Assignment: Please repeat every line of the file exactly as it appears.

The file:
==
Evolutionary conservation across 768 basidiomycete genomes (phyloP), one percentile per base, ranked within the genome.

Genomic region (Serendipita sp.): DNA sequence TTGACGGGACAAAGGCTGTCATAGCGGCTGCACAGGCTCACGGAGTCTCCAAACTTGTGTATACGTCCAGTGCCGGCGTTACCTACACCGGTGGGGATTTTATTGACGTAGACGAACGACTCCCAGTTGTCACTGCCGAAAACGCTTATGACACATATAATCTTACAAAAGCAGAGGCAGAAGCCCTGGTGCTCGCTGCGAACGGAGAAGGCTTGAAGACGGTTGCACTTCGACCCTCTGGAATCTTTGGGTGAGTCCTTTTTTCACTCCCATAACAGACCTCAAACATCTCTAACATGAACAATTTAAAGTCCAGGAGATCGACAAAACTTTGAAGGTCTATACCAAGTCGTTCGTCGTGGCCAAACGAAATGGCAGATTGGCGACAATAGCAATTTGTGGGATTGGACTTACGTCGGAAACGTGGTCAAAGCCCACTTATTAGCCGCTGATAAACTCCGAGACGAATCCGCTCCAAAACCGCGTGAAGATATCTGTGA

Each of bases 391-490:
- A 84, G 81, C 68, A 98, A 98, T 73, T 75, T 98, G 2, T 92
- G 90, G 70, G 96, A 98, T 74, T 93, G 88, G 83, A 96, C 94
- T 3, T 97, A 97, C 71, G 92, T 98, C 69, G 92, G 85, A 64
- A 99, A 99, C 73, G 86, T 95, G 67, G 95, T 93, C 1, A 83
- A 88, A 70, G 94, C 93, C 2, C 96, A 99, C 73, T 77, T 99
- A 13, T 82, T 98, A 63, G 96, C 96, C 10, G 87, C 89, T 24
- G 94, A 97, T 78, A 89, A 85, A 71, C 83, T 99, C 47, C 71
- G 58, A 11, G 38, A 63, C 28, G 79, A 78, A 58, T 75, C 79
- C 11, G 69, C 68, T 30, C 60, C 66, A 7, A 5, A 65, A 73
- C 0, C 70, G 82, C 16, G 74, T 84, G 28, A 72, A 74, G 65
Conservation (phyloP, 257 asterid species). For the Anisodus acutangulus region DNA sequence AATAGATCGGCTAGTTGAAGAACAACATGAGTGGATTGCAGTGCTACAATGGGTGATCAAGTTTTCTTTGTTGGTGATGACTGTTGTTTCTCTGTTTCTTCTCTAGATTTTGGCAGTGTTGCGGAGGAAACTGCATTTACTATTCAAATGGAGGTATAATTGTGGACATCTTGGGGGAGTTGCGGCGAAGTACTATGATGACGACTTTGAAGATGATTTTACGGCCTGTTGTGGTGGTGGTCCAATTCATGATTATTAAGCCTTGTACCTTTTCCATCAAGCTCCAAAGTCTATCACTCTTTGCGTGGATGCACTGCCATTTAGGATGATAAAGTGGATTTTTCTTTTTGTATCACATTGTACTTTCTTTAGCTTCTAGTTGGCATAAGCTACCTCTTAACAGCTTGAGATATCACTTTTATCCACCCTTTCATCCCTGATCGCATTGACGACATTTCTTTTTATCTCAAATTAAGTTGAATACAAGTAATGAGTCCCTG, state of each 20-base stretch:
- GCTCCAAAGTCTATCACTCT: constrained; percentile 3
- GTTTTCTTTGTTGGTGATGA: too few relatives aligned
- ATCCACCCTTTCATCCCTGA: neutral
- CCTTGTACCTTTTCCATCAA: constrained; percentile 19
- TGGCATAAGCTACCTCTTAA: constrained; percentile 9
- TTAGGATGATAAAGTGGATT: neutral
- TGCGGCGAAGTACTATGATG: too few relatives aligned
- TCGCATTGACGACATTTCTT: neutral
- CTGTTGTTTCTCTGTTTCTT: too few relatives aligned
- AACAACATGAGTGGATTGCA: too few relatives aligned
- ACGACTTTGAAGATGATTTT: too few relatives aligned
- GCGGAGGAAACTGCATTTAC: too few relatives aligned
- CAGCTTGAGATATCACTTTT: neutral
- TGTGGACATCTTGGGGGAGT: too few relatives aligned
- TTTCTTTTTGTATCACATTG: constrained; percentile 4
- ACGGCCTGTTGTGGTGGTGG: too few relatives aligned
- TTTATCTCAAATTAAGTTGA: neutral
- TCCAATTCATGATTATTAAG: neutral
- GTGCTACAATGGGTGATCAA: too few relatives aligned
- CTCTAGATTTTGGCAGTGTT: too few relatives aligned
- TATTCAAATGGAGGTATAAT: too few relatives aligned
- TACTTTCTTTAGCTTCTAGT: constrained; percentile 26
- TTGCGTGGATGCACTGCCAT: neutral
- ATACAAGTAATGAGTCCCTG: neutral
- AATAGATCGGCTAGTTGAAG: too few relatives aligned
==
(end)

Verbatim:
Evolutionary conservation across 768 basidiomycete genomes (phyloP), one percentile per base, ranked within the genome.

Genomic region (Serendipita sp.): DNA sequence TTGACGGGACAAAGGCTGTCATAGCGGCTGCACAGGCTCACGGAGTCTCCAAACTTGTGTATACGTCCAGTGCCGGCGTTACCTACACCGGTGGGGATTTTATTGACGTAGACGAACGACTCCCAGTTGTCACTGCCGAAAACGCTTATGACACATATAATCTTACAAAAGCAGAGGCAGAAGCCCTGGTGCTCGCTGCGAACGGAGAAGGCTTGAAGACGGTTGCACTTCGACCCTCTGGAATCTTTGGGTGAGTCCTTTTTTCACTCCCATAACAGACCTCAAACATCTCTAACATGAACAATTTAAAGTCCAGGAGATCGACAAAACTTTGAAGGTCTATACCAAGTCGTTCGTCGTGGCCAAACGAAATGGCAGATTGGCGACAATAGCAATTTGTGGGATTGGACTTACGTCGGAAACGTGGTCAAAGCCCACTTATTAGCCGCTGATAAACTCCGAGACGAATCCGCTCCAAAACCGCGTGAAGATATCTGTGA

Each of bases 391-490:
- A 84, G 81, C 68, A 98, A 98, T 73, T 75, T 98, G 2, T 92
- G 90, G 70, G 96, A 98, T 74, T 93, G 88, G 83, A 96, C 94
- T 3, T 97, A 97, C 71, G 92, T 98, C 69, G 92, G 85, A 64
- A 99, A 99, C 73, G 86, T 95, G 67, G 95, T 93, C 1, A 83
- A 88, A 70, G 94, C 93, C 2, C 96, A 99, C 73, T 77, T 99
- A 13, T 82, T 98, A 63, G 96, C 96, C 10, G 87, C 89, T 24
- G 94, A 97, T 78, A 89, A 85, A 71, C 83, T 99, C 47, C 71
- G 58, A 11, G 38, A 63, C 28, G 79, A 78, A 58, T 75, C 79
- C 11, G 69, C 68, T 30, C 60, C 66, A 7, A 5, A 65, A 73
- C 0, C 70, G 82, C 16, G 74, T 84, G 28, A 72, A 74, G 65
Conservation (phyloP, 257 asterid species). For the Anisodus acutangulus region DNA sequence AATAGATCGGCTAGTTGAAGAACAACATGAGTGGATTGCAGTGCTACAATGGGTGATCAAGTTTTCTTTGTTGGTGATGACTGTTGTTTCTCTGTTTCTTCTCTAGATTTTGGCAGTGTTGCGGAGGAAACTGCATTTACTATTCAAATGGAGGTATAATTGTGGACATCTTGGGGGAGTTGCGGCGAAGTACTATGATGACGACTTTGAAGATGATTTTACGGCCTGTTGTGGTGGTGGTCCAATTCATGATTATTAAGCCTTGTACCTTTTCCATCAAGCTCCAAAGTCTATCACTCTTTGCGTGGATGCACTGCCATTTAGGATGATAAAGTGGATTTTTCTTTTTGTATCACATTGTACTTTCTTTAGCTTCTAGTTGGCATAAGCTACCTCTTAACAGCTTGAGATATCACTTTTATCCACCCTTTCATCCCTGATCGCATTGACGACATTTCTTTTTATCTCAAATTAAGTTGAATACAAGTAATGAGTCCCTG, state of each 20-base stretch:
- GCTCCAAAGTCTATCACTCT: constrained; percentile 3
- GTTTTCTTTGTTGGTGATGA: too few relatives aligned
- ATCCACCCTTTCATCCCTGA: neutral
- CCTTGTACCTTTTCCATCAA: constrained; percentile 19
- TGGCATAAGCTACCTCTTAA: constrained; percentile 9
- TTAGGATGATAAAGTGGATT: neutral
- TGCGGCGAAGTACTATGATG: too few relatives aligned
- TCGCATTGACGACATTTCTT: neutral
- CTGTTGTTTCTCTGTTTCTT: too few relatives aligned
- AACAACATGAGTGGATTGCA: too few relatives aligned
- ACGACTTTGAAGATGATTTT: too few relatives aligned
- GCGGAGGAAACTGCATTTAC: too few relatives aligned
- CAGCTTGAGATATCACTTTT: neutral
- TGTGGACATCTTGGGGGAGT: too few relatives aligned
- TTTCTTTTTGTATCACATTG: constrained; percentile 4
- ACGGCCTGTTGTGGTGGTGG: too few relatives aligned
- TTTATCTCAAATTAAGTTGA: neutral
- TCCAATTCATGATTATTAAG: neutral
- GTGCTACAATGGGTGATCAA: too few relatives aligned
- CTCTAGATTTTGGCAGTGTT: too few relatives aligned
- TATTCAAATGGAGGTATAAT: too few relatives aligned
- TACTTTCTTTAGCTTCTAGT: constrained; percentile 26
- TTGCGTGGATGCACTGCCAT: neutral
- ATACAAGTAATGAGTCCCTG: neutral
- AATAGATCGGCTAGTTGAAG: too few relatives aligned